So the best shoes for trail running in these situations are usually those designed for running on hard ground, with a bit of cushioning and good grip on flat, slippy surfaces. Personally, I’m not a fan of having loads of cushioning in my shoes (on trail OR on road), but I do need some padding, otherwise, my feet will be really sore after a few hours.

Shoes we recommend for trail running on gnarly rocky terrain

Inov-8 Trailroc 285 Mens review
Inov-8 Trailroc 285 Mens review
Inov-8 Trailroc 285 Womens review
Inov-8 Trailroc 285 Women’s version
merrell agility peak flex 2 review - Trail & Kale
Merrell Agility Peak Flex 2 review

If you’re going into the mountains out above the tree-line and doing more hiking (and even something more extreme, like climbing with talons on your shoes) then you may be better off with a mountain running shoe like Salomon’s XA Alpine. As far as I’m aware there is nothing quite like it out there – check out this separate review to find out more about this shoe and watch our video review: Salomon XA Alpine

Shoes for trail running
Salomon S-Lab XA Alpine review

Forest trails and grass

As these tend to be quite soft, I enjoy springing around in these in some more minimal trail running shoes, such as my Salomon Sense Ultra 6, or even my Merrell barefoot-running shoes, as I don’t need to worry about the impact that running on hard surfaces in minimal Shoes may have on my feet and joints. But equally, most other trail running shoes would be fine for forest trails, as they tend to be pretty forgiving.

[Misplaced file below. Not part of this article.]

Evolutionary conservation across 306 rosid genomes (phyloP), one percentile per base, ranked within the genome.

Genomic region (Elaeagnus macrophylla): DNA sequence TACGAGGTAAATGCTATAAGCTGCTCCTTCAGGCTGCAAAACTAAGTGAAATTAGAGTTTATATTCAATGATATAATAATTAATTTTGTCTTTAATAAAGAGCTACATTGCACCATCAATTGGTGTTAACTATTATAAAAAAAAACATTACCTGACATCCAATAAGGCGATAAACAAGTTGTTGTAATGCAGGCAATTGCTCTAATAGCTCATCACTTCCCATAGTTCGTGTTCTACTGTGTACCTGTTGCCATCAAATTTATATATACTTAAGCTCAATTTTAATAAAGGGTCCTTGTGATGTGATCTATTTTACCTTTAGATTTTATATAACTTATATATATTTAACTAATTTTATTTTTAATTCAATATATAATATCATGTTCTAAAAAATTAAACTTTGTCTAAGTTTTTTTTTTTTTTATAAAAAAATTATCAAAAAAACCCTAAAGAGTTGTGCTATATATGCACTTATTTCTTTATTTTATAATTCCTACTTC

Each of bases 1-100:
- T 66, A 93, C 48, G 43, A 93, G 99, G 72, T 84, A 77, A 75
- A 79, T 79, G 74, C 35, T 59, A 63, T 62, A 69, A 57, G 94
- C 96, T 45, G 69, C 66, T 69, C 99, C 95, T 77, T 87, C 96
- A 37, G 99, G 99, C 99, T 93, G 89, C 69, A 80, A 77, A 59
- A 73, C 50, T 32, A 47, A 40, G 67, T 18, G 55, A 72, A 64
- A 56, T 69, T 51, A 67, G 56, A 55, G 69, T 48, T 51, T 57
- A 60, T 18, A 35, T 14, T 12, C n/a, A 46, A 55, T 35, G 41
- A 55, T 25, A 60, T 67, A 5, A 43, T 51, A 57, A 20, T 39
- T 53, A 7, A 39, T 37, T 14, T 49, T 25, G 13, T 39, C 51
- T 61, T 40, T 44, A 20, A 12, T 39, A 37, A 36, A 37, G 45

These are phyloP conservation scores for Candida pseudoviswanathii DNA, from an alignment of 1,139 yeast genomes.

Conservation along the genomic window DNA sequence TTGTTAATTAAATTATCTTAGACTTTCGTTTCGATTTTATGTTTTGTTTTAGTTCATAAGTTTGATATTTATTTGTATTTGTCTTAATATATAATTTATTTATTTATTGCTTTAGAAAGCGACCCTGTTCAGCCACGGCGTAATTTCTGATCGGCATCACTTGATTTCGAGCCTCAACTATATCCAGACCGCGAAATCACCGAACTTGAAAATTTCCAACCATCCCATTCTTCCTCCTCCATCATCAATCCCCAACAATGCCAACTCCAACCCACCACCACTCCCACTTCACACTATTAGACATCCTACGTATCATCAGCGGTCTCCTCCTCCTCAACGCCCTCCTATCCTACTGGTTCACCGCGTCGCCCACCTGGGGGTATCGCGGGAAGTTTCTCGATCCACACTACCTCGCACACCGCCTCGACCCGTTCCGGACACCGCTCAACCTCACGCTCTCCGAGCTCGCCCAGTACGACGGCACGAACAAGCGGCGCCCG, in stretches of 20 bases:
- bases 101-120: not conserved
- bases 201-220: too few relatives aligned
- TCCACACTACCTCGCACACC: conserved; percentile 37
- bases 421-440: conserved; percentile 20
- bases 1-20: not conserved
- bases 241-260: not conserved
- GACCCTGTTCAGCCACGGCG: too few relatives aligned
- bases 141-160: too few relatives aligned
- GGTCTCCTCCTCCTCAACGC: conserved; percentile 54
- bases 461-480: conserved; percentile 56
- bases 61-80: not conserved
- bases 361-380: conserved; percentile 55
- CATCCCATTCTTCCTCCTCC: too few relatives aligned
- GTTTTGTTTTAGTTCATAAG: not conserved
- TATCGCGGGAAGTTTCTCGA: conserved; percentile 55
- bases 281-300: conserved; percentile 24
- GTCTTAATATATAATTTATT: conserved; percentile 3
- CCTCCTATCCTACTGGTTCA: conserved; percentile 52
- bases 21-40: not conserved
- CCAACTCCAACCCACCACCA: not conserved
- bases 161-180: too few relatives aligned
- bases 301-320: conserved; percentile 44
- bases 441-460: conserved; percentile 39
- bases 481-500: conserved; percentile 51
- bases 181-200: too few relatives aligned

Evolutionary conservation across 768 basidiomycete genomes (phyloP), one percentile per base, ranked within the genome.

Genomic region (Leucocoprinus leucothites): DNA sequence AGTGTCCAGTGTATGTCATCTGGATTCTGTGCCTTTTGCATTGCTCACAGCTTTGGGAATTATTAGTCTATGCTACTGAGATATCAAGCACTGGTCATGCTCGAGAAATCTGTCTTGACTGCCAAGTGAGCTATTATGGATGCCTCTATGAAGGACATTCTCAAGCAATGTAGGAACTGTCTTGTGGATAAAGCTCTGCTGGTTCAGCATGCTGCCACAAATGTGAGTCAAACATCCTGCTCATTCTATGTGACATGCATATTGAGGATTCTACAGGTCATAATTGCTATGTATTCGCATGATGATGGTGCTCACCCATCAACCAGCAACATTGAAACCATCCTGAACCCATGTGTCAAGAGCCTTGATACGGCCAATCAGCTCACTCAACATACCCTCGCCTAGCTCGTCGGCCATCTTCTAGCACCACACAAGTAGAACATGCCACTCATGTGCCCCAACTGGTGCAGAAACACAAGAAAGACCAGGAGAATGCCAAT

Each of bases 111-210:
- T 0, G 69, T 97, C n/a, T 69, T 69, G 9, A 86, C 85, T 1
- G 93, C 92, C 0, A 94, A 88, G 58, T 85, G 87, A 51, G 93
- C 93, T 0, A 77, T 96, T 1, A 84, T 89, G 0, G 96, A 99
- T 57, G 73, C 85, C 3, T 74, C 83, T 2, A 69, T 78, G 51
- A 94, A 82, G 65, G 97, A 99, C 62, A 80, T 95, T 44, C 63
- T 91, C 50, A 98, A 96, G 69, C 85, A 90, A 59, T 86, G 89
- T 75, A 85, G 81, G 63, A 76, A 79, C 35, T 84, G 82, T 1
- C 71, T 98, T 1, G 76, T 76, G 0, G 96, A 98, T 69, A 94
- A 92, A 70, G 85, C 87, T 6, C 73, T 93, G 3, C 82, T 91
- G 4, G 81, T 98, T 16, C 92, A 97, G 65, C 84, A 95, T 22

Watch out for those forest trails with slippery tree roots, though – there’s not much that will give you good grip on those, they’re nasty!

Shoes for trail running
Forest trails and grassy roots are nice and soft to run on, even in minimal / barefoot running shoes

A bit of everything

You need to run in forest areas, on a bit of road, through some technical slippery tree root sections, then up and over some rocky mountainous sections… what type of shoe will be best?

Shoes for trail running
Sometimes you have to run on tarmac – even by the sea, to get to those awesome trails

It’s a continual quest for perfection, and everyone will have their preference.

Alastair is a big fan of Salomon’s S-Lab Sense (hard ground) and has also recently been enjoying running in Inov-8 Trailroc 285. Click the links for shoe reviews 🙂

Inov-8 Trailroc 285 Mens review
Inov-8 Trailroc 285 Mens review

I find you need some moderate cushioning and grip, nothing too aggressive, and you just have to accept that this type of shoe won’t be the best when it comes to really slippy mud, but it will be able to handle the majority of terrain you may encounter

I mix up my shoe choice between a pair of Sense Ultra’s (like Alastair), but sometimes find they don’t provide enough cushioning, so I wear other, more padded shoes such as my Asics Gel Fuji Attack 5s. They got me around my toughest race to date (Keswick Mountain Festival 50k) and can handle everything from bogs to scree!

Trail Running shoes mentioned in this article

More trail running shoe reviews

If you’re after some more ideas on specific shoes for trail running, check out our ‘shoe review’ tag section for reviews of trail running shoes we’ve tried and tested 🙂

What shoes do you prefer for trail running?

Share your thoughts on the best shoes for trail running in the comment section below, we’d love to hear from you!